He explains that in many countries, the ethnic minorities are marginalized and sidelined in the main story that the country is putting forward historically. However, he feels that things are changing now for the better and adds that his mentors such as band like Los Alacranes and Ramon Sanchez ‘Chunky’ and many others have been focusing on these issues to bring stories of their people to the forefront and make them a part of the national culture. But the work still remains.

“The US has been a nightmare for people of colour. White supremacy exists and we’re trying to make music so our people are represented. Especially the immigrant community, because they contribute so much,” he says.

On a final note, Quino tells me that he’s excited to be here. He never knew that there were people who enjoyed their music in Sri Lanka. “We’re on the other side of the world so to be able to come to this beautiful place is exciting.”

Sooner, it was Diana King’s turn. Much to my surprise, she explains that she is an extreme introvert, who loves to stay home, which is her sanctuary.

We talk about the thought process that goes into Diana’s music, to which she explains that she mostly writes from experience but it’s not always a personal experience. “For example if I’m talking to someone and I get inspired and I relate to it I would write on it.”

‘Shy Guy’, one of her biggest hits was actually a song about her. “My producer at the time asked me ‘what kind of guys do you like? And I just said shy guys, because I was thinking about me and how I am.” Funnily enough at the time, Diana was actually married to a shy guy, she tells me and we enjoy a hearty laugh.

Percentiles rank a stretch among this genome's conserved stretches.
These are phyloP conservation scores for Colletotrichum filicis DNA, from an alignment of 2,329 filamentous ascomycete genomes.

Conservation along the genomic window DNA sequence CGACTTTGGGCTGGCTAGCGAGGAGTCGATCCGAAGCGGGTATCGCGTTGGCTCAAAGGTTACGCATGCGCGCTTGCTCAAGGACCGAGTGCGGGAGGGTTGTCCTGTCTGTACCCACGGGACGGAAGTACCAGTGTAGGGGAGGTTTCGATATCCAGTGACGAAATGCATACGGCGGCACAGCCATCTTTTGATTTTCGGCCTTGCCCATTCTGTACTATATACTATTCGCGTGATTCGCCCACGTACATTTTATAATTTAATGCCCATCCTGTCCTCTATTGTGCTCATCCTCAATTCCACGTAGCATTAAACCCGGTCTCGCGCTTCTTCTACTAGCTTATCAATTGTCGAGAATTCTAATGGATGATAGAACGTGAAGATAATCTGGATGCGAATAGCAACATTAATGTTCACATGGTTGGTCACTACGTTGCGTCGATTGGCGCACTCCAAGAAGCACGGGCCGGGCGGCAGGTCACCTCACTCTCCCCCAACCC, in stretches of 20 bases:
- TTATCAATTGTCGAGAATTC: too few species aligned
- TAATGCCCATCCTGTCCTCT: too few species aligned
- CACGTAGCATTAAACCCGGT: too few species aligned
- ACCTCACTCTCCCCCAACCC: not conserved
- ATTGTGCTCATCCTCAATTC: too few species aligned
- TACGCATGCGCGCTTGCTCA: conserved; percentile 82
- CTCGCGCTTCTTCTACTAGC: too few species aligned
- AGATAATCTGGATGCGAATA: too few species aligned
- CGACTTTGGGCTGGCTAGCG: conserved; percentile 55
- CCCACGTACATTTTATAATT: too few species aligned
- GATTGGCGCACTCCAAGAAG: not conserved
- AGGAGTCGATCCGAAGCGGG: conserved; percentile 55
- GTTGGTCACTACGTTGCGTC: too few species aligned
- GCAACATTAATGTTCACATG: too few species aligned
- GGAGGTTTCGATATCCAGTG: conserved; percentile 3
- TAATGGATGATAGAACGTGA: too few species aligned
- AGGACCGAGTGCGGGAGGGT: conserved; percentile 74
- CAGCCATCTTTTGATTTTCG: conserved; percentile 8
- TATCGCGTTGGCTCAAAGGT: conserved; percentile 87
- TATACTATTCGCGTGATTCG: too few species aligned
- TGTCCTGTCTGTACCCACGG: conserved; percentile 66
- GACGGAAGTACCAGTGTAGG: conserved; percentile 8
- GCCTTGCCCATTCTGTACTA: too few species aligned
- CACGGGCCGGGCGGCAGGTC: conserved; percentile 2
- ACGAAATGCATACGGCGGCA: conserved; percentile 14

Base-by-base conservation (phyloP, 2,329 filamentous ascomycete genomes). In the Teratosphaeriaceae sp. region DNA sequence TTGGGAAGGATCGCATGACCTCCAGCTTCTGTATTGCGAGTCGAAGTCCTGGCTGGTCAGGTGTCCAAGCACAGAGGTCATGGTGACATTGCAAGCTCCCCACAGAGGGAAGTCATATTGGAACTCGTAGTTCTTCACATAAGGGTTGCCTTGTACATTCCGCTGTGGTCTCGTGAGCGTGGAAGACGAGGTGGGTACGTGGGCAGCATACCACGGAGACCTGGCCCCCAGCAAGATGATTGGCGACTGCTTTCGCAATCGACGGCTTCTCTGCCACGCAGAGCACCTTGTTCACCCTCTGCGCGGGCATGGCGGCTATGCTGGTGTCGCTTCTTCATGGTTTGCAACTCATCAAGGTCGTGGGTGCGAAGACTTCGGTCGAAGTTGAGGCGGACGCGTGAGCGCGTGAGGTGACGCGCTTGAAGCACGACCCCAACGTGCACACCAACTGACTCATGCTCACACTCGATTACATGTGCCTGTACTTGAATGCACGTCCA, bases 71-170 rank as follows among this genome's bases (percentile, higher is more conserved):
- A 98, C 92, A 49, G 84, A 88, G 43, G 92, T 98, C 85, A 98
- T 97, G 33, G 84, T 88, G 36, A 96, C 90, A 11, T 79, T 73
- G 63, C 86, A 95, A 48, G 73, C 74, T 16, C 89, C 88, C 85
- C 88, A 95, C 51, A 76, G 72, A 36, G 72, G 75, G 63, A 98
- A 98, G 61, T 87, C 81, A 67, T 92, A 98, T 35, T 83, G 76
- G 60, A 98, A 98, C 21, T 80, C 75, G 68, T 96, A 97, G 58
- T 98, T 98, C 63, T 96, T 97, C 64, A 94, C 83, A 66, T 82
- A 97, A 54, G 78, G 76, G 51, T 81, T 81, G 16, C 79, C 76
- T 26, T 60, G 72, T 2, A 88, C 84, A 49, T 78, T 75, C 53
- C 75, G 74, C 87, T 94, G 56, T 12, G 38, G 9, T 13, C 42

Maxi Priest

The song was completed within 15 minutes, but Diana recalls not wanting ‘Shy Guy’ to be her first single. “I wanted to do another song that showcased my vocal styles more. But they told me this was the song and they were right.”

Diana currently has her own label, ‘Think Like A Girl Music’. “I did it for myself because although it was great with a major label, you don’t own your music.” After the rise of social media, artists started putting out their own music and they were blocked. That inspired Diana to have her own label. She realized that as a female artist there was a need for a company like hers, especially for female artists who find it tough in a male dominated industry.

“I wanted the artists to not worry about anything else, and to just be creative. So it’s a label for female, gay and non-binary artists and it’s for free.” Diana is also putting in her years of experience to helping other artists.

For Shaggy being a returning artist to the country, he tells us what he enjoys the most is about performing is the experience. “Sri Lanka has always been welcoming.


They have been receptive to my music over the years. So I have been having a long and productive relationship with the fans here. The Sri Lankan audience in my experience has been enthusiastic.”

Hot off his new album with Sting, Shaggy says the album was a means of reinventing himself. “It might seem like a crazy strategy but I don’t like repeating myself over and over again doing the same thing, so I try to change up stuff. I try to change it in the music and in the collaborations, instead of changing the genre. What I like about the music is that much of it is reggae, but I never do reggae in its authentic form. Oh, Carolina or Mr. Bombastic are not pure reggae, it was always fusion music, always a hybrid. I like hybrids because it gives me more room to experiment,” he says.